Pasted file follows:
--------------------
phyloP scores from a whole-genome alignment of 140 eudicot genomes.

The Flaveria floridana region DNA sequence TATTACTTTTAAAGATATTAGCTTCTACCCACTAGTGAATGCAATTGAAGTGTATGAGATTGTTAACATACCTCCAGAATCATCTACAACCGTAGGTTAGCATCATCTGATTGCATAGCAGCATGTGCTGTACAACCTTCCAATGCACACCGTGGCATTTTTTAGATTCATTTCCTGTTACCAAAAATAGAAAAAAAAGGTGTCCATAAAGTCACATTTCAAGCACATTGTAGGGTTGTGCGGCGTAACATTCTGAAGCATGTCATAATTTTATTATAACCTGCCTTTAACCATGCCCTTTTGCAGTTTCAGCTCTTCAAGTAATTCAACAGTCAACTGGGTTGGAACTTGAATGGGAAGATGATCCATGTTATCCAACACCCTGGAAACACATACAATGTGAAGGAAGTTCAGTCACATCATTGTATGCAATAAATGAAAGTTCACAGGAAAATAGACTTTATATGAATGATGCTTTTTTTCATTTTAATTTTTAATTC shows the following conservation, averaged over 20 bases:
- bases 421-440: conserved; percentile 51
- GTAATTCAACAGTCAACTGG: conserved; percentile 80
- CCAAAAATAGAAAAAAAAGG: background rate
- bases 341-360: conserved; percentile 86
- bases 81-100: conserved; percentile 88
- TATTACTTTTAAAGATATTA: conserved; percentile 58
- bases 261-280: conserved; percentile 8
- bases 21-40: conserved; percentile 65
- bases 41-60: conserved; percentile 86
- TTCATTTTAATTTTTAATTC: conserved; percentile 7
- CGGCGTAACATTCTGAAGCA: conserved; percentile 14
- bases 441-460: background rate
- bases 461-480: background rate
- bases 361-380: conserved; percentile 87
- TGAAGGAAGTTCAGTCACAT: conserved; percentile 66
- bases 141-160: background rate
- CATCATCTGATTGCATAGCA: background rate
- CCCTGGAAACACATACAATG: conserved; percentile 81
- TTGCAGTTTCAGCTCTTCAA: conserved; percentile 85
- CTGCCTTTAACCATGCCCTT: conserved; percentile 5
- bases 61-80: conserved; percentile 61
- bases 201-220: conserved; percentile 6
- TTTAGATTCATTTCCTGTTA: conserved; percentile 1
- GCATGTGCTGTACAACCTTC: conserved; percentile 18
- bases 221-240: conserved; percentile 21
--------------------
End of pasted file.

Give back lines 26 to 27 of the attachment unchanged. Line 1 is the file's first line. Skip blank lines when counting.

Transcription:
- GCATGTGCTGTACAACCTTC: conserved; percentile 18
- bases 221-240: conserved; percentile 21